© World Health Organization 2014
Author: Mary Henderson
The five key populations—men who have sex with men, people who inject drugs, people in prison and confined settings, sex workers and transgender people are disproportionally affected by HIV; they have an increased risk of infection, and yet are the least likely to have access to HIV prevention, testing, and treatment services because of widespread stigma and discrimination. One in two new HIV infections worldwide are in these populations.
This document presents case studies describing work on the ‘critical enablers’ that facilitate access to services and create an enabling environment for key populations to access services. The case studies also illustrate innovative approaches to service delivery that increase uptake of HIV services, harm reduction services and retention in care. Many of the programme descriptions feature practical details on implementation strategies.
Nai Zindagi Trust is featured on page 32 of this document.
Nepal – April 2014
This Sub-Regional Consultation on the Prevention of HIV among People who Inject Drugs: Evidence, Engagement and Informed Response is co-organized by RBB, UNAIDS, UNODC and WHO. The consultation was held in Kathmandu, Nepal in April, 2014.
The objective of this consultation was to ensure consensus on evidence-informed HIV programmatic responses based on multi-stakeholder engagement. Supportive actions were identiﬁed to accelerate efforts in reducing and addressing the consequences of HIV infection among PWID, their partners and children in Afghanistan, Bangladesh, India, Nepal and Pakistan.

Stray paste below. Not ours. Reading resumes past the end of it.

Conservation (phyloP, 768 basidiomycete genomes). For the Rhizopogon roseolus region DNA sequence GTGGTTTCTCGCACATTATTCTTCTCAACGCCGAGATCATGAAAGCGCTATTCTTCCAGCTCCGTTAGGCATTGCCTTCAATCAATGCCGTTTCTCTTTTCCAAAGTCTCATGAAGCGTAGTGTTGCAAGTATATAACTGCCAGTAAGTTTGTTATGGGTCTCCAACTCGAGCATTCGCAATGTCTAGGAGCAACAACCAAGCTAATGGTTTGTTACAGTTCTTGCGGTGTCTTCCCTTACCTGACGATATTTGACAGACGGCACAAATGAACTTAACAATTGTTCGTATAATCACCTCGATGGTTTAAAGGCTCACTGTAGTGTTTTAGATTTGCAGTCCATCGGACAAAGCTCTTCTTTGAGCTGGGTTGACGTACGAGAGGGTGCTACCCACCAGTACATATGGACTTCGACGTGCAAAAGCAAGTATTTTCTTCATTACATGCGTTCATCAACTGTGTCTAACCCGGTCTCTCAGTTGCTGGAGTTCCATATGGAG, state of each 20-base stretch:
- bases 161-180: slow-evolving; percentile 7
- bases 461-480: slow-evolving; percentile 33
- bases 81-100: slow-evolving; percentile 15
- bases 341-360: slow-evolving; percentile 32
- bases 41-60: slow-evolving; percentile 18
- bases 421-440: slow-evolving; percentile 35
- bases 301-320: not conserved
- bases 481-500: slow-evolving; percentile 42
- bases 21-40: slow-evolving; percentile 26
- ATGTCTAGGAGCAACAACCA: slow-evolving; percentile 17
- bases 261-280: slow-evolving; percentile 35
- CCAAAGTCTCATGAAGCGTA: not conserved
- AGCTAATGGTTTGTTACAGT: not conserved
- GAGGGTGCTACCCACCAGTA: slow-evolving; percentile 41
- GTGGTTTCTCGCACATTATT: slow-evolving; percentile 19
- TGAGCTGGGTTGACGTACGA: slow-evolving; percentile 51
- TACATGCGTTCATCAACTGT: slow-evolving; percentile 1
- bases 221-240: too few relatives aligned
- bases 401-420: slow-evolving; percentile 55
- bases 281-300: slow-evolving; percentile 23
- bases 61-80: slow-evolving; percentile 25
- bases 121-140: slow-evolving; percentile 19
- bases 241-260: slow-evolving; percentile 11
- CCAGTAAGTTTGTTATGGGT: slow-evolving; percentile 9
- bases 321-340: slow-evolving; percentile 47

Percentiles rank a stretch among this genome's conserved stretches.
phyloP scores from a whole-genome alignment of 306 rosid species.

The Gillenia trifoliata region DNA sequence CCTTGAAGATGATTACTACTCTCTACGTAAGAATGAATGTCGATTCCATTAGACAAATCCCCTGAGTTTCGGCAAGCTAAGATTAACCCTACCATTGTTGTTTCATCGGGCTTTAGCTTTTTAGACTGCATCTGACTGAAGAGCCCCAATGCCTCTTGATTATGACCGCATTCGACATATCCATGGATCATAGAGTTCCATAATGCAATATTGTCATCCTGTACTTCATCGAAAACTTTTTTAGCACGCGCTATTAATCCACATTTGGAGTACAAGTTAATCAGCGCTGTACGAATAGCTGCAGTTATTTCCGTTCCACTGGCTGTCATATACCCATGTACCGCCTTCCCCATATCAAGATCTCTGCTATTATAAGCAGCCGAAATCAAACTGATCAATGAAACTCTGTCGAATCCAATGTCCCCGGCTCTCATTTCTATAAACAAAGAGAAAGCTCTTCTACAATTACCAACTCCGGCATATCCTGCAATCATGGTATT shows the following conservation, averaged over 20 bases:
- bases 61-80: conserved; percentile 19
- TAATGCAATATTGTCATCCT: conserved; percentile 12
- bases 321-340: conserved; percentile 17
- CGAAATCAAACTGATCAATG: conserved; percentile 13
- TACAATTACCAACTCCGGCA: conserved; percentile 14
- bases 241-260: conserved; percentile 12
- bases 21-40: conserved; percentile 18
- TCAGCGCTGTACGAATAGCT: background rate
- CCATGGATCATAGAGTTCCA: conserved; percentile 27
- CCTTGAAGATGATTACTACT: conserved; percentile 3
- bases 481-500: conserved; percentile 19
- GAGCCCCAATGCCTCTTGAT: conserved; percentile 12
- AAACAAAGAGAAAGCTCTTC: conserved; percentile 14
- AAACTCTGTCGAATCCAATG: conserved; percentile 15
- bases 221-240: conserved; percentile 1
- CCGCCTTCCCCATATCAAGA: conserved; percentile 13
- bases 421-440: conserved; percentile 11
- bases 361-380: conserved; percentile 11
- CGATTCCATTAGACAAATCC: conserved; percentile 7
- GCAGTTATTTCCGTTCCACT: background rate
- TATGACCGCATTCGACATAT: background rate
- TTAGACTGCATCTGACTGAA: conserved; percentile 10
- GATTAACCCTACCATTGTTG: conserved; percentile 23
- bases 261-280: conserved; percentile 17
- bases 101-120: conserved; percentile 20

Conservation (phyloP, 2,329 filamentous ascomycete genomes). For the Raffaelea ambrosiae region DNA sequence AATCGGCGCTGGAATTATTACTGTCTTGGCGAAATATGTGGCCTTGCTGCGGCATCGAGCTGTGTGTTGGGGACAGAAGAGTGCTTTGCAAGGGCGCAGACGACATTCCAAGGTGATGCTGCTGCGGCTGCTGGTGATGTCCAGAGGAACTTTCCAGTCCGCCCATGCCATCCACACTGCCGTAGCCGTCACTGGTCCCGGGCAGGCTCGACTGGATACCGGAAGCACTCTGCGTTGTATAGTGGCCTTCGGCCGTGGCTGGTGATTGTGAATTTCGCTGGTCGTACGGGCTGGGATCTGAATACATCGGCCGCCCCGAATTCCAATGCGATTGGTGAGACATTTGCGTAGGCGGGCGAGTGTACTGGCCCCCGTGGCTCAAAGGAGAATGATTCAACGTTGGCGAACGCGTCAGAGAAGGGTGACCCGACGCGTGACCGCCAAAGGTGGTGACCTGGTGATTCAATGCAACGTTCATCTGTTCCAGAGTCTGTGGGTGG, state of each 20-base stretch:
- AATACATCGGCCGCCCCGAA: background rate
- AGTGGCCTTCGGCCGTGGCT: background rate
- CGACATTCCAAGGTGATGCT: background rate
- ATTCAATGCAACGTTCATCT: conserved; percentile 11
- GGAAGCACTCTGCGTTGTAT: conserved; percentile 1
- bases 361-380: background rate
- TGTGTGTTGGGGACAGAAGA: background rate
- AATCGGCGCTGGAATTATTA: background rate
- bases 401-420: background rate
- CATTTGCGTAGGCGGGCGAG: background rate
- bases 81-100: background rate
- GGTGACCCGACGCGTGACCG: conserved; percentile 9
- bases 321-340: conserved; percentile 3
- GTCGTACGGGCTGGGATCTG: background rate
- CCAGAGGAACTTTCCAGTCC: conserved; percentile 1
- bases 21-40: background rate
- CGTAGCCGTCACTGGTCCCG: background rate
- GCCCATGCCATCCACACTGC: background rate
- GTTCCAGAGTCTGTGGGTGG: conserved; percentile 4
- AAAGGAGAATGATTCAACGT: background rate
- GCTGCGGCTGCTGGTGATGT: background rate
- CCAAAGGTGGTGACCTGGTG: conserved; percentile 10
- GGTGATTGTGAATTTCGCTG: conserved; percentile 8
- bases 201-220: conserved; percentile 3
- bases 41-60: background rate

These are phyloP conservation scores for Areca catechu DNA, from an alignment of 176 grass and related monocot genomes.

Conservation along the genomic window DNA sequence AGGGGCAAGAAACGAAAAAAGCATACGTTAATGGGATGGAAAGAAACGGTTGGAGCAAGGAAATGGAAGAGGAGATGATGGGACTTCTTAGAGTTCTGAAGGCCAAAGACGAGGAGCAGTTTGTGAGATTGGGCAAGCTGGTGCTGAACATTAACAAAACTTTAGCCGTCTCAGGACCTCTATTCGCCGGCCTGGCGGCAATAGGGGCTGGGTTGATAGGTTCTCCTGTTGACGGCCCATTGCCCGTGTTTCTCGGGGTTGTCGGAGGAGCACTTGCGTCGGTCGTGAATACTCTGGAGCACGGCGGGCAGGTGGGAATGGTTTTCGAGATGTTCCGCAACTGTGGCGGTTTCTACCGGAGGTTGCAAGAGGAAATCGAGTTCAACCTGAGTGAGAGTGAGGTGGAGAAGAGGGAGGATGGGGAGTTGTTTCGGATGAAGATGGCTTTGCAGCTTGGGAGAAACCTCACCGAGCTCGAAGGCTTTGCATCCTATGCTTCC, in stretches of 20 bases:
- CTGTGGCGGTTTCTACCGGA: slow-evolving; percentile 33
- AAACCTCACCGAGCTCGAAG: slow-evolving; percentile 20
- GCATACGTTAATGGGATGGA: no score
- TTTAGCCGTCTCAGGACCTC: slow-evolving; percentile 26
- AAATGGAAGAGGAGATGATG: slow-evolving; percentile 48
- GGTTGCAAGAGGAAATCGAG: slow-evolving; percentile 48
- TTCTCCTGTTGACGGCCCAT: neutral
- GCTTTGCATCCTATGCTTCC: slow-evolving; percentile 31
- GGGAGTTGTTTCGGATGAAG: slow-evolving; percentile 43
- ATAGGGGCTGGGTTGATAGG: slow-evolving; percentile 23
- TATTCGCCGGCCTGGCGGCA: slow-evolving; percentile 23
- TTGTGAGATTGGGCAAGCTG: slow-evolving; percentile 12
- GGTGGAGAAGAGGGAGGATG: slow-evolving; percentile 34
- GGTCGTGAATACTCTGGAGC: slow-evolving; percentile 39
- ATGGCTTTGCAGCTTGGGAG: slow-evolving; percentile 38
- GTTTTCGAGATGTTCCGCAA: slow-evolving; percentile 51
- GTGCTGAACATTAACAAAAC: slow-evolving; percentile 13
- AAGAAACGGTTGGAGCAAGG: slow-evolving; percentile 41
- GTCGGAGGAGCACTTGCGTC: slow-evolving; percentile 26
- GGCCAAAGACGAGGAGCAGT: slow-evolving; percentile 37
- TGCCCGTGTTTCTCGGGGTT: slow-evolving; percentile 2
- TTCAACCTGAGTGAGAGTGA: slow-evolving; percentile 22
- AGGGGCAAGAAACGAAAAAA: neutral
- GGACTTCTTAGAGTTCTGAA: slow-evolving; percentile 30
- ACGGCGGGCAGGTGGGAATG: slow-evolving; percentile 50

Response Beyond Borders
Second Asian Consultation on the Prevention of HIV related to drug use
(Bangkok) Thailand – January 2010
The Second Asian consultation on HIV related to drug use was held in Bangkok in January 2010. The event, managed by Response Beyond Borders (RBB) – a consortium of civil society organization responding to poverty, drug use and HIV and AIDS in Asia – brought together parliamentarians, government representatives, representatives from affected communities and civil society from 22 countries.The event was managed and co-chaired by Nai Zindagi.
The outcome of this consultation brought to light and attention key areas to support people who use drugs in Asia.
Continuum of Care
A response to Poverty, Drug use, HIV and AIDS
A Publication designed and published by Nai Zindagi Trust for Mainline, Netherlands.
This booklet chronicles the journey undertaken to date by community based organisations, as they have come to understand and respond to the triple nexus of poverty, drug use and HIV in Asia. The journey was made possible through exposure to the environment of drug use in Asia.
Throughout the journey, the trust that was placed in the potential of marginalised individuals and disenfranchised communities was amply vindicated.
Bridging the Gap – Health and for key populations
A meeting co-managed by Nai Zindagi Trust and MAINLINE, Netherlands – Mombassa – Kenya, February 2012
In a joint meeting between Mainline and Nai Zindagi, in November 2011 a decision was taken to plan a project Kick-off meeting for Asian and Kenyan partners to establish a framework of future cooperation in order to implement the project for people using drugs in Indonesia, Kenya, Nepal and Pakistan. This project is part of the larger program ‘Bridging the gaps: health and rights for key populations’, funded by the Ministry of Foreign Affairs of the Netherlands. Mombassa, Kenya was selected as the venue for this meeting in order to show commitment that Mainline and its Asian parters have towards the Kenyan organisations.